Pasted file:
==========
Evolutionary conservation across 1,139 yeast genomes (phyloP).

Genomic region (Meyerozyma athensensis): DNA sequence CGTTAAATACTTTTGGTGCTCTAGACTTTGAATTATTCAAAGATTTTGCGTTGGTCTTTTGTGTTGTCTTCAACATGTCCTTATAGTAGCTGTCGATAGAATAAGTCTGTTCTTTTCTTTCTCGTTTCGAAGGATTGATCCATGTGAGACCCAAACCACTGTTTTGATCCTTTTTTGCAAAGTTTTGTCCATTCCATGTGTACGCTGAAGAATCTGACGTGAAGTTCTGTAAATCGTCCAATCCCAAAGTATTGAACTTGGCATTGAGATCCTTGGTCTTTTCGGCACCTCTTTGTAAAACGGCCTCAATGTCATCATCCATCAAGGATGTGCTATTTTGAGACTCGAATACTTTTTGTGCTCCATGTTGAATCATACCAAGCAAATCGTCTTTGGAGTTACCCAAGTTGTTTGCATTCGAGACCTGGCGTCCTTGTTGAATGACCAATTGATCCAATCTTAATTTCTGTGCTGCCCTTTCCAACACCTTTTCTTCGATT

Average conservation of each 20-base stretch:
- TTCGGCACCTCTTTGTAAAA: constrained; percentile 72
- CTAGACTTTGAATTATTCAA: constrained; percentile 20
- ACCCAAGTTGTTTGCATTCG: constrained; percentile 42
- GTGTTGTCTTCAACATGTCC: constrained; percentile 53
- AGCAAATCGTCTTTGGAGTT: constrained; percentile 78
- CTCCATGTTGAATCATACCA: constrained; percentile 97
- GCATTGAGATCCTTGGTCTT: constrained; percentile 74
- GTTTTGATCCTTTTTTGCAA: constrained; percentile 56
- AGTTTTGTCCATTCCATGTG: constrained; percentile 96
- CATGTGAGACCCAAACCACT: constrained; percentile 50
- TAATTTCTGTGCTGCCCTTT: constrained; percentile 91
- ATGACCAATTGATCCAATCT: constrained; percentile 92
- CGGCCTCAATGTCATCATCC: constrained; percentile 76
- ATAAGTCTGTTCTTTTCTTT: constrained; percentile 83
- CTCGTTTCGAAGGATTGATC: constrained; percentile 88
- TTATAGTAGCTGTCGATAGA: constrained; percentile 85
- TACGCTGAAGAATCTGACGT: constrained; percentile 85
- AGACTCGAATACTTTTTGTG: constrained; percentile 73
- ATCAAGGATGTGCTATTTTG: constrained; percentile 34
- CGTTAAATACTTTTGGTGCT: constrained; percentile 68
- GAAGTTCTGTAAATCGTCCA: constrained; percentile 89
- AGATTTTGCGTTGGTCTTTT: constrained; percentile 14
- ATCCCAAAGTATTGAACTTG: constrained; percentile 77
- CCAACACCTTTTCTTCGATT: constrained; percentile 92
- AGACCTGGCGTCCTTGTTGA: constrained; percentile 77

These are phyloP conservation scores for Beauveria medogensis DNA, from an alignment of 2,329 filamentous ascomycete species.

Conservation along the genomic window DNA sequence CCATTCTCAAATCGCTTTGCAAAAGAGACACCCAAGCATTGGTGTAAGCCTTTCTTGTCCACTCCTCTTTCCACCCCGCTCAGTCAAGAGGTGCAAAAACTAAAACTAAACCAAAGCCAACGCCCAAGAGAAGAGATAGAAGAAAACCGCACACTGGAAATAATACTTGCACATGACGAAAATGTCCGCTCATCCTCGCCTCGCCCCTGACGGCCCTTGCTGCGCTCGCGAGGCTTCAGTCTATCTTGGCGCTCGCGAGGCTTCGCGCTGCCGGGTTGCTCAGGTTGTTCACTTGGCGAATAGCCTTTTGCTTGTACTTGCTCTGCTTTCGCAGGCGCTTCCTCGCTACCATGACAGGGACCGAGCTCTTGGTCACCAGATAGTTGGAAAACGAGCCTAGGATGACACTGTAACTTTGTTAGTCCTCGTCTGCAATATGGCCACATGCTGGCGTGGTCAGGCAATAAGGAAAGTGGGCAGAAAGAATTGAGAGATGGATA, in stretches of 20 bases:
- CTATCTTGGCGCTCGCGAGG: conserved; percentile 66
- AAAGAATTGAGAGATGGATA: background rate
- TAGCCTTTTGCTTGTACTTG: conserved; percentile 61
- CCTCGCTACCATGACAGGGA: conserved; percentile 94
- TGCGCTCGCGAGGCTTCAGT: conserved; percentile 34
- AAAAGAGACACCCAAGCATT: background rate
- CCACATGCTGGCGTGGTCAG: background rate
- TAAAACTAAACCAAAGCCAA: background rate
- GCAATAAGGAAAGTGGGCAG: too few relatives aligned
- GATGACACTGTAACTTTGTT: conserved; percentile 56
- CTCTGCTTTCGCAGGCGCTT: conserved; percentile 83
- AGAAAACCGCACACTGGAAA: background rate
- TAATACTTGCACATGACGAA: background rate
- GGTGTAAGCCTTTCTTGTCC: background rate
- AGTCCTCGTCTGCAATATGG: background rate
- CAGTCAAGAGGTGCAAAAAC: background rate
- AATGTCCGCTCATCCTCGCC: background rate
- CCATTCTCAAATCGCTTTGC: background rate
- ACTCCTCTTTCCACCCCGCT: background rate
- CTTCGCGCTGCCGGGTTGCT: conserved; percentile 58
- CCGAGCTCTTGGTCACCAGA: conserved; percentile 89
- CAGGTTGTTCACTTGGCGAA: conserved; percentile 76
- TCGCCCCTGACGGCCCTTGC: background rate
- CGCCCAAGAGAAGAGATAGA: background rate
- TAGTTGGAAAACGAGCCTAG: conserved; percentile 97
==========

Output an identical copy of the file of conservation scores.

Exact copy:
Evolutionary conservation across 1,139 yeast genomes (phyloP).

Genomic region (Meyerozyma athensensis): DNA sequence CGTTAAATACTTTTGGTGCTCTAGACTTTGAATTATTCAAAGATTTTGCGTTGGTCTTTTGTGTTGTCTTCAACATGTCCTTATAGTAGCTGTCGATAGAATAAGTCTGTTCTTTTCTTTCTCGTTTCGAAGGATTGATCCATGTGAGACCCAAACCACTGTTTTGATCCTTTTTTGCAAAGTTTTGTCCATTCCATGTGTACGCTGAAGAATCTGACGTGAAGTTCTGTAAATCGTCCAATCCCAAAGTATTGAACTTGGCATTGAGATCCTTGGTCTTTTCGGCACCTCTTTGTAAAACGGCCTCAATGTCATCATCCATCAAGGATGTGCTATTTTGAGACTCGAATACTTTTTGTGCTCCATGTTGAATCATACCAAGCAAATCGTCTTTGGAGTTACCCAAGTTGTTTGCATTCGAGACCTGGCGTCCTTGTTGAATGACCAATTGATCCAATCTTAATTTCTGTGCTGCCCTTTCCAACACCTTTTCTTCGATT

Average conservation of each 20-base stretch:
- TTCGGCACCTCTTTGTAAAA: constrained; percentile 72
- CTAGACTTTGAATTATTCAA: constrained; percentile 20
- ACCCAAGTTGTTTGCATTCG: constrained; percentile 42
- GTGTTGTCTTCAACATGTCC: constrained; percentile 53
- AGCAAATCGTCTTTGGAGTT: constrained; percentile 78
- CTCCATGTTGAATCATACCA: constrained; percentile 97
- GCATTGAGATCCTTGGTCTT: constrained; percentile 74
- GTTTTGATCCTTTTTTGCAA: constrained; percentile 56
- AGTTTTGTCCATTCCATGTG: constrained; percentile 96
- CATGTGAGACCCAAACCACT: constrained; percentile 50
- TAATTTCTGTGCTGCCCTTT: constrained; percentile 91
- ATGACCAATTGATCCAATCT: constrained; percentile 92
- CGGCCTCAATGTCATCATCC: constrained; percentile 76
- ATAAGTCTGTTCTTTTCTTT: constrained; percentile 83
- CTCGTTTCGAAGGATTGATC: constrained; percentile 88
- TTATAGTAGCTGTCGATAGA: constrained; percentile 85
- TACGCTGAAGAATCTGACGT: constrained; percentile 85
- AGACTCGAATACTTTTTGTG: constrained; percentile 73
- ATCAAGGATGTGCTATTTTG: constrained; percentile 34
- CGTTAAATACTTTTGGTGCT: constrained; percentile 68
- GAAGTTCTGTAAATCGTCCA: constrained; percentile 89
- AGATTTTGCGTTGGTCTTTT: constrained; percentile 14
- ATCCCAAAGTATTGAACTTG: constrained; percentile 77
- CCAACACCTTTTCTTCGATT: constrained; percentile 92
- AGACCTGGCGTCCTTGTTGA: constrained; percentile 77

These are phyloP conservation scores for Beauveria medogensis DNA, from an alignment of 2,329 filamentous ascomycete species.

Conservation along the genomic window DNA sequence CCATTCTCAAATCGCTTTGCAAAAGAGACACCCAAGCATTGGTGTAAGCCTTTCTTGTCCACTCCTCTTTCCACCCCGCTCAGTCAAGAGGTGCAAAAACTAAAACTAAACCAAAGCCAACGCCCAAGAGAAGAGATAGAAGAAAACCGCACACTGGAAATAATACTTGCACATGACGAAAATGTCCGCTCATCCTCGCCTCGCCCCTGACGGCCCTTGCTGCGCTCGCGAGGCTTCAGTCTATCTTGGCGCTCGCGAGGCTTCGCGCTGCCGGGTTGCTCAGGTTGTTCACTTGGCGAATAGCCTTTTGCTTGTACTTGCTCTGCTTTCGCAGGCGCTTCCTCGCTACCATGACAGGGACCGAGCTCTTGGTCACCAGATAGTTGGAAAACGAGCCTAGGATGACACTGTAACTTTGTTAGTCCTCGTCTGCAATATGGCCACATGCTGGCGTGGTCAGGCAATAAGGAAAGTGGGCAGAAAGAATTGAGAGATGGATA, in stretches of 20 bases:
- CTATCTTGGCGCTCGCGAGG: conserved; percentile 66
- AAAGAATTGAGAGATGGATA: background rate
- TAGCCTTTTGCTTGTACTTG: conserved; percentile 61
- CCTCGCTACCATGACAGGGA: conserved; percentile 94
- TGCGCTCGCGAGGCTTCAGT: conserved; percentile 34
- AAAAGAGACACCCAAGCATT: background rate
- CCACATGCTGGCGTGGTCAG: background rate
- TAAAACTAAACCAAAGCCAA: background rate
- GCAATAAGGAAAGTGGGCAG: too few relatives aligned
- GATGACACTGTAACTTTGTT: conserved; percentile 56
- CTCTGCTTTCGCAGGCGCTT: conserved; percentile 83
- AGAAAACCGCACACTGGAAA: background rate
- TAATACTTGCACATGACGAA: background rate
- GGTGTAAGCCTTTCTTGTCC: background rate
- AGTCCTCGTCTGCAATATGG: background rate
- CAGTCAAGAGGTGCAAAAAC: background rate
- AATGTCCGCTCATCCTCGCC: background rate
- CCATTCTCAAATCGCTTTGC: background rate
- ACTCCTCTTTCCACCCCGCT: background rate
- CTTCGCGCTGCCGGGTTGCT: conserved; percentile 58
- CCGAGCTCTTGGTCACCAGA: conserved; percentile 89
- CAGGTTGTTCACTTGGCGAA: conserved; percentile 76
- TCGCCCCTGACGGCCCTTGC: background rate
- CGCCCAAGAGAAGAGATAGA: background rate
- TAGTTGGAAAACGAGCCTAG: conserved; percentile 97